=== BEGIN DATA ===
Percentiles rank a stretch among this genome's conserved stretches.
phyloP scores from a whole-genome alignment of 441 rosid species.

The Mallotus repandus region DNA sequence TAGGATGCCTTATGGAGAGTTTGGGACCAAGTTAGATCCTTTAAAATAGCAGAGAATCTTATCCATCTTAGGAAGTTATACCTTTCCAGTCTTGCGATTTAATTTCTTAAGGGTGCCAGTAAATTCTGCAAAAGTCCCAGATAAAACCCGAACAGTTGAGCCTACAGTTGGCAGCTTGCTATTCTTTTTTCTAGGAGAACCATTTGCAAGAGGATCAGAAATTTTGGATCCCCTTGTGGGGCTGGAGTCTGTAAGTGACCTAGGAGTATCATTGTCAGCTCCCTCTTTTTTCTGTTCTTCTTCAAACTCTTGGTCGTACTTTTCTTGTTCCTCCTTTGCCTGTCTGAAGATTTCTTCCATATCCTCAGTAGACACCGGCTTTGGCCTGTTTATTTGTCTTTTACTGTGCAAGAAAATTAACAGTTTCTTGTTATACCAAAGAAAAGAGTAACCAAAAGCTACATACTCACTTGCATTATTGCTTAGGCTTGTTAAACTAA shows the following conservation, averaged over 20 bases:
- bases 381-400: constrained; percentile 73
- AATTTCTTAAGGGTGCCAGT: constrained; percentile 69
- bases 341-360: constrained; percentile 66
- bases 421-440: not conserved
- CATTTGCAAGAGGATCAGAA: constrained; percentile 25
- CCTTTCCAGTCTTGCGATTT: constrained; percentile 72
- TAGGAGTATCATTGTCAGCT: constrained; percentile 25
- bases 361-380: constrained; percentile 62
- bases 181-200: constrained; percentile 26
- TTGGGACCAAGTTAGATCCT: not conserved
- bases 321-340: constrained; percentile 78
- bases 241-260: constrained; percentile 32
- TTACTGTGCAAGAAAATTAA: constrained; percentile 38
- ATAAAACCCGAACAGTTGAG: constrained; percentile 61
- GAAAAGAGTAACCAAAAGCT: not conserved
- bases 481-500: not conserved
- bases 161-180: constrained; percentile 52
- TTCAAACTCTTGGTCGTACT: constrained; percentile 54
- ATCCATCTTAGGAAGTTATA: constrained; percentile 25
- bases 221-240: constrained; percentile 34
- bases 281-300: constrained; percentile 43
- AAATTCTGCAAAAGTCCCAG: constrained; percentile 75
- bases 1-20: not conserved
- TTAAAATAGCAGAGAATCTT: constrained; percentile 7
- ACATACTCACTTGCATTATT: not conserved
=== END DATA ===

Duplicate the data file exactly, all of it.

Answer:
Percentiles rank a stretch among this genome's conserved stretches.
phyloP scores from a whole-genome alignment of 441 rosid species.

The Mallotus repandus region DNA sequence TAGGATGCCTTATGGAGAGTTTGGGACCAAGTTAGATCCTTTAAAATAGCAGAGAATCTTATCCATCTTAGGAAGTTATACCTTTCCAGTCTTGCGATTTAATTTCTTAAGGGTGCCAGTAAATTCTGCAAAAGTCCCAGATAAAACCCGAACAGTTGAGCCTACAGTTGGCAGCTTGCTATTCTTTTTTCTAGGAGAACCATTTGCAAGAGGATCAGAAATTTTGGATCCCCTTGTGGGGCTGGAGTCTGTAAGTGACCTAGGAGTATCATTGTCAGCTCCCTCTTTTTTCTGTTCTTCTTCAAACTCTTGGTCGTACTTTTCTTGTTCCTCCTTTGCCTGTCTGAAGATTTCTTCCATATCCTCAGTAGACACCGGCTTTGGCCTGTTTATTTGTCTTTTACTGTGCAAGAAAATTAACAGTTTCTTGTTATACCAAAGAAAAGAGTAACCAAAAGCTACATACTCACTTGCATTATTGCTTAGGCTTGTTAAACTAA shows the following conservation, averaged over 20 bases:
- bases 381-400: constrained; percentile 73
- AATTTCTTAAGGGTGCCAGT: constrained; percentile 69
- bases 341-360: constrained; percentile 66
- bases 421-440: not conserved
- CATTTGCAAGAGGATCAGAA: constrained; percentile 25
- CCTTTCCAGTCTTGCGATTT: constrained; percentile 72
- TAGGAGTATCATTGTCAGCT: constrained; percentile 25
- bases 361-380: constrained; percentile 62
- bases 181-200: constrained; percentile 26
- TTGGGACCAAGTTAGATCCT: not conserved
- bases 321-340: constrained; percentile 78
- bases 241-260: constrained; percentile 32
- TTACTGTGCAAGAAAATTAA: constrained; percentile 38
- ATAAAACCCGAACAGTTGAG: constrained; percentile 61
- GAAAAGAGTAACCAAAAGCT: not conserved
- bases 481-500: not conserved
- bases 161-180: constrained; percentile 52
- TTCAAACTCTTGGTCGTACT: constrained; percentile 54
- ATCCATCTTAGGAAGTTATA: constrained; percentile 25
- bases 221-240: constrained; percentile 34
- bases 281-300: constrained; percentile 43
- AAATTCTGCAAAAGTCCCAG: constrained; percentile 75
- bases 1-20: not conserved
- TTAAAATAGCAGAGAATCTT: constrained; percentile 7
- ACATACTCACTTGCATTATT: not conserved